Social Media Accessibility Tips & Tricks: YouTube

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Whether sharing a new photo, commenting on current affairs, uploading a funny video, or promoting your business’s newest venture, social media remains relevant because people want to make connections. However, these connections aren’t always possible if social media platforms aren’t accessible. The Where It’s AT Blog team has put together some of the latest accessibility features social media platforms have been producing to make their communities more accessible to all. Using these YouTube accessibility tips and tricks, you can feel confident in your ability to connect with your community.

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Where it’s AT put out a guide about making accessible social media posts, that is universal for posting to most any social media platform. Check out the Social Media Tips and Tricks: Posting blog for guidance on accessible social media posting.

YouTube Accessibility Features

Adding closed captions and subtitles to your videos.
The YouTube Creators channel created a user-friendly video to demonstrate how to add subtitles and captions. Adding to videos is important to reach the largest audience possible.YouTube offers multiple languages to choose from. You also have the option to edit your captions to ensure accuracy.

Adding a transcripts to your videos
Uploading a transcript to your YouTube video will create captions. You have the option to create a transcript file or enter the video directly in your video. The YouTube community provides efficient tips to get started with your transcript files.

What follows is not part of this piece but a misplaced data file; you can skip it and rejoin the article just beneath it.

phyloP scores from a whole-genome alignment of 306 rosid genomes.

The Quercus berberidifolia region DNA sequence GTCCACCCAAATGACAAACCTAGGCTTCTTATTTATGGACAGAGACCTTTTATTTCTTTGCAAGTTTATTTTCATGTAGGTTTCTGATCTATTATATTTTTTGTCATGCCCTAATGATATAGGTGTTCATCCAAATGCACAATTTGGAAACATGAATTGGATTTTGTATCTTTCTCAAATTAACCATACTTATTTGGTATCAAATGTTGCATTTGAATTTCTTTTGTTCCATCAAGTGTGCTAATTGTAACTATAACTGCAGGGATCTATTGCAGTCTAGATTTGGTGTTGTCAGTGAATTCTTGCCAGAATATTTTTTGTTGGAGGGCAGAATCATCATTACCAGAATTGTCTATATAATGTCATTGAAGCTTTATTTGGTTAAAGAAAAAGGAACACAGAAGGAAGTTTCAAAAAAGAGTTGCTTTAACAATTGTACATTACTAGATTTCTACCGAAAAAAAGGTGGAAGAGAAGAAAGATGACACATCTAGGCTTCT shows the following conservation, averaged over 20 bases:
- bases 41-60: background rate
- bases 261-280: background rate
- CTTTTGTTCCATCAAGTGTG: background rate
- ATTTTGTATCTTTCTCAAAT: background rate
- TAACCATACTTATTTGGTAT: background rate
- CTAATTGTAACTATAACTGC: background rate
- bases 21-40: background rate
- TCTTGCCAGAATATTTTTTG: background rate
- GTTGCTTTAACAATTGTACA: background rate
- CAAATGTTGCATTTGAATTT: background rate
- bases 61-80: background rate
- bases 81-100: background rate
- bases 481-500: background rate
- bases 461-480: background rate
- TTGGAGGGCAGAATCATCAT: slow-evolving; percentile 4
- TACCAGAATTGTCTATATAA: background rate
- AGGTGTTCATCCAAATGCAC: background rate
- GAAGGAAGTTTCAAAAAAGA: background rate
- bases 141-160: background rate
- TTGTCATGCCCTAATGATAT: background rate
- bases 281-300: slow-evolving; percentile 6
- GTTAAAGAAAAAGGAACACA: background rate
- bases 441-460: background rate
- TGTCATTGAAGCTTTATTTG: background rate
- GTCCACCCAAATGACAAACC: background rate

Image descriptions
Adding image descriptions and image citations to your YouTube videos for your subscribes who use screen readers. Image descriptions provide detailed textual account of the visual content in your videos. Image descriptions can linked to file, or entered in the video description. An example of image descriptions can be found in one of our partner programs YO! Disabled and Proud’s Ed Roberts Oral History Project Highlight Video. For background, the Ed Roberts Oral History Project was a youth led project — a compilation of videos featuring disabled elders who knew Ed Roberts, and who told their stories, interviewed by our YO! youth leaders.

Best Practices

Getting started.
– Find a well-lit, clean background.
– If you are recording at home, or in the office, make sure to remove the clutter! It will be distracting to your viewers.
– If you are using a camera, place it on a steady surface.
– Choose your target audience.
– Create a script with topics, ideas, and concepts that you want broadcast in your videos.
– Don’t be afraid to re-shoot your videos to get the best version possible!

The blog has some great suggestions and recommendations for you as you begin your recording journey.

Edit your captions
While YouTube provides an excellent service of auto-captions, nothing is 100%. Make sure to go back and review your captions to ensure that your video is concise. Video descriptions
Ensure that you are using your video description (aka “about” the video) to its fullest potentional. Describe your video in full detail, plus you can add hashtags to get trending! But, remember, to use CamelCase for your hashtags — refer to the Social Media Tips and Tricks: Posting blog for more information on CamelCase.

Once Connected

Be sure to subscribe to CFILC on YouTube and enjoy the playlists from our programs, including Ability Tools.


Additional YouTube Accessibility Information

YouTube Accessibility

Publishing Accessible Content (Video)

How to Add Subtitles and Captions (Video)

Accessibility Features Supported on YouTube (Indiana University)

Guide to Video Marketing

Guide for Making Image Descriptions

Set up YouTube Video Recording (